Last Friday, the National Labor Relations Board (“NLRB”) ruled that two employees of a sports bar and restaurant were unlawfully discharged for their participation in a Facebook discussion criticizing their employer.  In the Facebook discussion that prompted the firings, a former employee complained in a status update that she owed more taxes than expected because of withholding mistakes by the employer.  The employee commented on the status, “I owe too.  Such an asshole,” and was discharged.  A second employee, who “liked” the former employee’s status, was discharged as well.

Section 7 of the National Labor Relations Act provides, in relevant part, “Employees shall have the right to self-organization, to form, join, or assist labor organizations, to bargain collectively through representatives of their own choosing, and to engage in other concerted activities for the purpose of collective bargaining or other mutual aid or protection . . . .”  At issue in this case was not whether the employees’ Facebook activity was “concerted” or whether the employees had a statutorily protected right to engage in a Facebook discussion about the employer’s tax-withholding practices.  Rather, the case centered on whether, as a result of their actions on Facebook, the two employees adopted the allegedly defamatory and disparaging statements contained in the former employee’s Facebook status and therefore lost the protection of the Act.

Agreeing with the 2012 conclusion of an administrative law judge (“ALJ”), the NLRB found that the first employee’s comment on the former employee’s Facebook status “effectively endorsed” the former employee’s complaint about the supposed tax-calculation error.  While the NLRB deviated from the ALJ in treating the second employee’s “like” as “expressing agreement” only with the original status’ complaint rather than the entire topic of discussion as it existed at that time and including additional commentary from other employees, the NLRB found that the two employees’ activities were not disloyal enough to lose the Act’s protection:  “The comments at issue did not even mention the [employer’s] products or services, much less disparage them.  Where, as here, the purpose of employee communications is to seek and provide mutual support looking toward group action to encourage the employer to address problems in terms or conditions of employment, not to disparage its product or services or undermine its reputation, the communications are protected.”  The NLRB likewise determined that the comments were not defamatory, concluding there was no basis to find the statements maliciously untrue.

Finally, the NLRB reversed the ALJ’s dismissal of the employees’ allegation that their employer’s Internet/Blogging policy violated the Act, finding that employees reasonably would “construe the policy to prohibit the type of protected Facebook posts that led to the unlawful discharges.”  As part of its policy, the employer enforced the following rule, maintained in the employee handbook:  “[W]hen internet blogging, chat room discussions, e-mail, text messages, or other forms of communication extend to employees . . . engaging in inappropriate discussions about the company, management, and/or co-workers, the employee may be violating the law and is subject to disciplinary action, up to and including termination of employment.”  The NLRB concluded that the term “inappropriate” was “sufficiently imprecise” such that employees would reasonably understand it to encompass protected discussions.  The NLRB further found that, having relied on this policy in discharging the employees, the employer “provided employees with an authoritative indication of the scope of its prohibition against inappropriate discussions and that they should construe its rule against inappropriate discussions to include such protected activity.”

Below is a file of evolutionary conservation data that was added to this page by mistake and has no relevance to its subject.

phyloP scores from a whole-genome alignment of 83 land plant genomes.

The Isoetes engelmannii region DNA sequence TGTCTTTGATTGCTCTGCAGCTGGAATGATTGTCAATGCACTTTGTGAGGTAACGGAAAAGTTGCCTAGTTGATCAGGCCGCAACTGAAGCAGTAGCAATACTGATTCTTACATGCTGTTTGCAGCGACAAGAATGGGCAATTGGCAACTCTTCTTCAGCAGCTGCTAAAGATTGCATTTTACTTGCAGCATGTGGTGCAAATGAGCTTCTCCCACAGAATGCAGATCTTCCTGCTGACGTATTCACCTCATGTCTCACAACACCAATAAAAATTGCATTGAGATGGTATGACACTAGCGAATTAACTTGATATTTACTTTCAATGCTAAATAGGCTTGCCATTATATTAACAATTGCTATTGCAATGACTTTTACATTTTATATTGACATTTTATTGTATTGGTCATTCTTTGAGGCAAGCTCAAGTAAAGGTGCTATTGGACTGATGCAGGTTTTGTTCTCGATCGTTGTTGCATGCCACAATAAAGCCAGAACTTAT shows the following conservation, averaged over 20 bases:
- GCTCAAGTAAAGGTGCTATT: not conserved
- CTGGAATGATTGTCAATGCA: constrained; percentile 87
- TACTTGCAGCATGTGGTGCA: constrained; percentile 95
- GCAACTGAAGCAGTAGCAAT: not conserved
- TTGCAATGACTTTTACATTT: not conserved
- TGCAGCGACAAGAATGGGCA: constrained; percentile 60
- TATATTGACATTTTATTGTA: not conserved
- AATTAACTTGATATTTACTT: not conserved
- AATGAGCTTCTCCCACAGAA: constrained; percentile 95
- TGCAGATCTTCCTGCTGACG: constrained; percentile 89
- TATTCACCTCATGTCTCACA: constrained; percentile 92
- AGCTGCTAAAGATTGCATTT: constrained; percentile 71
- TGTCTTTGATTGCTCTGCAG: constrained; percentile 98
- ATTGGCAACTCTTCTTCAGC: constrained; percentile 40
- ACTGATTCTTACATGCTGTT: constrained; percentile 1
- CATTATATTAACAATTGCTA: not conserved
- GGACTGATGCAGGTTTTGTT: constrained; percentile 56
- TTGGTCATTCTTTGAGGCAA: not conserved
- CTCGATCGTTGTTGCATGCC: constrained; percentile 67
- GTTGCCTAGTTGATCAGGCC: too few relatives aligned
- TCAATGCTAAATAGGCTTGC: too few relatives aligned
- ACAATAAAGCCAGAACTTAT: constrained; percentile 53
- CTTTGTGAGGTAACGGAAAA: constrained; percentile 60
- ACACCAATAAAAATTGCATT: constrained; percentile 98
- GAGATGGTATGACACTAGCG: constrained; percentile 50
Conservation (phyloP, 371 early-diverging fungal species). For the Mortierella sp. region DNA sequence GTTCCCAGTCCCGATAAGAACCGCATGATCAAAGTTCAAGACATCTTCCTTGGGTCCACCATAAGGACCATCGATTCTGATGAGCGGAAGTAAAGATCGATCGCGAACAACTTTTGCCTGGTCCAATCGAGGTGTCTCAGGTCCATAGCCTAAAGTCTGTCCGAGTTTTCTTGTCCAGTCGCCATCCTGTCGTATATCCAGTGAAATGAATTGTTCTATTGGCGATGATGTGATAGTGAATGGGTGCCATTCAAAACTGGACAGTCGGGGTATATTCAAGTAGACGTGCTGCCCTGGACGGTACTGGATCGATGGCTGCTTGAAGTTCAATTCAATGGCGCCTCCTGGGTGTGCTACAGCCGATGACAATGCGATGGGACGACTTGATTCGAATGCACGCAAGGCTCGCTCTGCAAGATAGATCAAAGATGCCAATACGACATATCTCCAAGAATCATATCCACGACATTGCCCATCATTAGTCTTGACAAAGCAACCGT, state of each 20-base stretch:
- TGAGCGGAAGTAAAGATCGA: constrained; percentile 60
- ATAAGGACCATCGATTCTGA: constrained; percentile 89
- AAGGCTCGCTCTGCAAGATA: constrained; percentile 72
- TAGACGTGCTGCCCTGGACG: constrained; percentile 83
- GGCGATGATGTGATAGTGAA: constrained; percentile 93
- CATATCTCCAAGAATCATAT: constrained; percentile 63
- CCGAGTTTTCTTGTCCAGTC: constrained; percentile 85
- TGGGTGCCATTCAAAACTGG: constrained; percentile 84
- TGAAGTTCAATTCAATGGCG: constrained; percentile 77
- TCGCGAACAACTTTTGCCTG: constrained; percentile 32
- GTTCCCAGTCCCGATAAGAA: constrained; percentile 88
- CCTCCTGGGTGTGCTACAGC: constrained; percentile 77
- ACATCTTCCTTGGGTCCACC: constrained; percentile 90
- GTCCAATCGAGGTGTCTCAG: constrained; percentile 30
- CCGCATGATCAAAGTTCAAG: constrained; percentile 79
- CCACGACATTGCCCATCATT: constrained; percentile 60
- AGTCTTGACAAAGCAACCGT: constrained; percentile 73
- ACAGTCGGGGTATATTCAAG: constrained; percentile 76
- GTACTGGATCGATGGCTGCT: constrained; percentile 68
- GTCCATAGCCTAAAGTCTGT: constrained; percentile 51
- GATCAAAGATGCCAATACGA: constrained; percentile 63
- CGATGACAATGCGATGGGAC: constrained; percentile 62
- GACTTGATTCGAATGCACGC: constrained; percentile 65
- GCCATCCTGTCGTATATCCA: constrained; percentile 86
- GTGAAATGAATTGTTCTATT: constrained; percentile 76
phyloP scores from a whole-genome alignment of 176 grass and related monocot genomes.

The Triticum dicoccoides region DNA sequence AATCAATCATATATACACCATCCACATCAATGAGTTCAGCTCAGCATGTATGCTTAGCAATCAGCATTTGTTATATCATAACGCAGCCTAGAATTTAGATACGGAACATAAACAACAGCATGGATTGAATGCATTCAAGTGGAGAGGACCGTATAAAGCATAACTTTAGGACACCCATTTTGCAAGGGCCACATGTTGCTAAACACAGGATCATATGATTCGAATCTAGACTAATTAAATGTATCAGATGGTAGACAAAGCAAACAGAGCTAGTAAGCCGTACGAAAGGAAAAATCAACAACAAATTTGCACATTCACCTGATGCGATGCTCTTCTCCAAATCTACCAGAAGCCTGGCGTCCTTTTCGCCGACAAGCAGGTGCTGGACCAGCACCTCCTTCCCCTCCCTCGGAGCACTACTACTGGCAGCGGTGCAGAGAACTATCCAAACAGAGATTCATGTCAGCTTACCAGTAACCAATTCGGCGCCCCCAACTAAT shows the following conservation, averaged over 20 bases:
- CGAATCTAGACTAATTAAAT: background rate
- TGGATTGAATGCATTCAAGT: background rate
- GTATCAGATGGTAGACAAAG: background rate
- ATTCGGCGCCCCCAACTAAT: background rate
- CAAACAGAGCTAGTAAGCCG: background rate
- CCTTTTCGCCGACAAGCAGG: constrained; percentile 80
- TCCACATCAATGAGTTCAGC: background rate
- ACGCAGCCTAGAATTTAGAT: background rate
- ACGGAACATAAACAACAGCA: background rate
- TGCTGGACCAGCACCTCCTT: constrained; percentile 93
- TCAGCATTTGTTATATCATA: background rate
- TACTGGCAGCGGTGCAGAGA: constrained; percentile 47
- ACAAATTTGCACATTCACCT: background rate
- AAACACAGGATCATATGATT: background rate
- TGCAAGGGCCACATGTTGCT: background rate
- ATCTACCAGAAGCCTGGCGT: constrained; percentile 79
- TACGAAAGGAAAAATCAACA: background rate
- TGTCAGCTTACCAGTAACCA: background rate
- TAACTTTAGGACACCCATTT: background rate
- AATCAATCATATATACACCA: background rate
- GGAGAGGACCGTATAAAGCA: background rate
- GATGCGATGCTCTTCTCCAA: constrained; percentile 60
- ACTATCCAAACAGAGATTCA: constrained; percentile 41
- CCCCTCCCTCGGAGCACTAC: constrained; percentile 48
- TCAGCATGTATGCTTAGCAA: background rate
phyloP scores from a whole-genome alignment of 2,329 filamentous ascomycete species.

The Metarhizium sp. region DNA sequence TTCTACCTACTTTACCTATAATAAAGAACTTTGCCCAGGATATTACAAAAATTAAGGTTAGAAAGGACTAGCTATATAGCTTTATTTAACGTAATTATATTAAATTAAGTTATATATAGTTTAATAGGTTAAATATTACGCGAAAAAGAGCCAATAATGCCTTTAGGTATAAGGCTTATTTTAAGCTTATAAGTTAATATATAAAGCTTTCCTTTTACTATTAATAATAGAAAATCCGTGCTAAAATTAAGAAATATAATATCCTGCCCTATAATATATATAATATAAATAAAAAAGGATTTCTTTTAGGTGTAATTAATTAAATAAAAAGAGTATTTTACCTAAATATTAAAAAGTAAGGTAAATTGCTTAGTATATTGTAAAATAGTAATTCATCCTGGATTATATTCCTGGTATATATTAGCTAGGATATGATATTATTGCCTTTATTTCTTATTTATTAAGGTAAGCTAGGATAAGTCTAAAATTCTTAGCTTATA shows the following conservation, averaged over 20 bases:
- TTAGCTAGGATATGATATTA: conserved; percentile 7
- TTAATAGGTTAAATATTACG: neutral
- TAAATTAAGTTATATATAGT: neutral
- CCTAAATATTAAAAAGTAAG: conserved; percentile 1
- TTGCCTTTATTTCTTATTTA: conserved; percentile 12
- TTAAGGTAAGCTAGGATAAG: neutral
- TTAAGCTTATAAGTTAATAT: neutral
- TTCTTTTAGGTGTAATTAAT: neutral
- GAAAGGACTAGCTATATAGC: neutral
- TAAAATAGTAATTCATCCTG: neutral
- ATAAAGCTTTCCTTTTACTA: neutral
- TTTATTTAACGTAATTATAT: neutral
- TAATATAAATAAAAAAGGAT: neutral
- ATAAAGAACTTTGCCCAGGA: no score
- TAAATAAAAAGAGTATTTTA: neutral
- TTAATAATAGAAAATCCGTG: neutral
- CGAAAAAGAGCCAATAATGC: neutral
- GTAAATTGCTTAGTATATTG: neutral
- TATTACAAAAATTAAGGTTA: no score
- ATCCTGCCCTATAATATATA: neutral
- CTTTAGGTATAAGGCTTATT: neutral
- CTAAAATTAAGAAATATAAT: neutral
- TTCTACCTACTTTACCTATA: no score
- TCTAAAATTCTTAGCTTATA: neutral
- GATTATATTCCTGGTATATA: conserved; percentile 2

The NLRB previously has handled other social-media cases, and in 2011 and 2012 the NLRB General Counsel released a series of reports detailing the results of investigations into dozens of these cases, both in response to employers’ requests for guidance and in order to ensure consistent enforcement.  So far enforcement has reflected a mixed bag with fact-specific outcomes.  Some policies and disciplinary actions have provided reasonable cause for the General Counsel to issue complaints against employers alleging unlawful conduct, and other investigations have found communications not to be protected under the Act.  In the fall of 2012, the NLRB began to issue decisions in cases involving discipline for social-media behavior.  Such decisions are significant because they establish precedent for novel questions, but the NLRB has not ruled on many social-media cases.